Photo by  Josh Lewis

Photo by Josh Lewis


Name: Mount Pilchuck
Height: 1,629 m (5,344 ft) 
Location: in Snohomish County, Washington, USA
First Climbed: in 1897 by a US Geological Survey crew
Climb Time: 3-5 hours
Best Time to Climb: June-November (it is climbed all year round)

Mount Pilchuck is a mountain in the Cascade Range in, Snohomish County, Washington. It is 57 miles (92 km) northeast of Seattle.

Mount Pilchuck is located within Mount Pilchuck State Park, but the area surrounding the mountain is within the Mount Baker-Snoqualmie National Forest. It is estimated that Pilchuck sees 28,000 visitors each year, due to an easy access to the trails and panoramic views of the Cascade Range and the Puget Sound from the top.

More than 20 years after the mountain was first climbed; US Forest Service constructed a trail leading to the summit in 1918. After that the popularity of Mount Pilchuck only grew and in 1956 even a small ski resort had been opened and had operated till 1979.


Climbing Mount Pilchuck is relatively a short 4,3 km (2,7 mi) hike, rewarding the visitors with a 360 degree view of Mount Baker, Mount Rainier and the Olympics from its shelter lookout. On the other hand, it is important to stay on the right track, as it is quite easy to get lost on the mountain, especially on winter time. As the result of lack of directions, there have been some deaths on the mountain in recent years and rescue missions are a reoccurring event.

Once you enter the Pilchuck State Park, it is not a particularly hazardous trail early on, but depending on the season, you could be dealing with rocky, snowy and wet conditions on the latter part of the trip. It is important to know that once you reach a scree slope at the one-mile mark, you should not attempt to scramble upward, simply because it is easy to wander of the right track. Instead, it is better to look for an orange marker that guide you left through the boulder field and lead you back to the defined trail. After another half mile, when you depart the forest and reach a clearing, you should be able to see the summit. Once you push a little bit further you will end up at the cone of the summit. You will pass a brown “Parking Area” sign and as you continue on you will eventually reach the top of the mountain and its sublime restored fire lookout.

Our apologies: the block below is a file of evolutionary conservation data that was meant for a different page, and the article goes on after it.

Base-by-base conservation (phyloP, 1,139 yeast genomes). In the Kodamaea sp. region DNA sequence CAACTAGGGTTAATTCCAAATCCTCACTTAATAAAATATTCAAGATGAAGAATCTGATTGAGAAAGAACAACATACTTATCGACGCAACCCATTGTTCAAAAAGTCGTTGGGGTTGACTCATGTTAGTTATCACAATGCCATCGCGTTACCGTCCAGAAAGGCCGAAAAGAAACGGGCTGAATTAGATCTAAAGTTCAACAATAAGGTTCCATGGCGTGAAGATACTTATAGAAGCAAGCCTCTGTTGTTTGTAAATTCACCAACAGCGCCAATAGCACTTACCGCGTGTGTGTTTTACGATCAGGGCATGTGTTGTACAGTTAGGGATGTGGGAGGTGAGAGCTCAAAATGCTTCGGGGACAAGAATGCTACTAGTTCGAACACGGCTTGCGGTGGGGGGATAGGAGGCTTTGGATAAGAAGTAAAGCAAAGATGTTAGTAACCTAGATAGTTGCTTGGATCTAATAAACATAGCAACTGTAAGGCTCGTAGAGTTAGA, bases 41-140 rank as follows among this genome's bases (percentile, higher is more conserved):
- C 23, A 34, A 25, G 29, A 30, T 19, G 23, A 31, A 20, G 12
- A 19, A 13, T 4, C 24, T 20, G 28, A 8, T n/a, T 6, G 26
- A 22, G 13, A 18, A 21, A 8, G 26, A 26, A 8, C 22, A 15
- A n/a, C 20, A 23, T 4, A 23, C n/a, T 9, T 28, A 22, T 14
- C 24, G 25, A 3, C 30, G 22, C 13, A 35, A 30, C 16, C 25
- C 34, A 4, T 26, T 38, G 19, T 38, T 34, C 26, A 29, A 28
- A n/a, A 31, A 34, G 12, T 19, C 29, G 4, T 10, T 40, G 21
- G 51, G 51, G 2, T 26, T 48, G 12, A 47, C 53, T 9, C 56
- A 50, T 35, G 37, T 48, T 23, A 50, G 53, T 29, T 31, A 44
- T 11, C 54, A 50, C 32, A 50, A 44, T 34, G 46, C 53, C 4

As the state of Washington is rich for outdoor activities there is no surprise there are many options for some good treks around Mount Pilchuck as well.

First of all, there is the Granite Falls Trail. It is a 1,1 km (0,7 mi) moderately trafficked out and back trail that features a waterfall and is good for all skill levels.

Another example of a pleasant day out is the Heather Lake Trail, which is a 7 km (4,3 mi) heavily trafficked out and back trail located near Granite Falls. It features a lake and is rated as moderate. Not only the trail is primarily used for hiking and walking, it is also a great trail for birding and snowshoeing.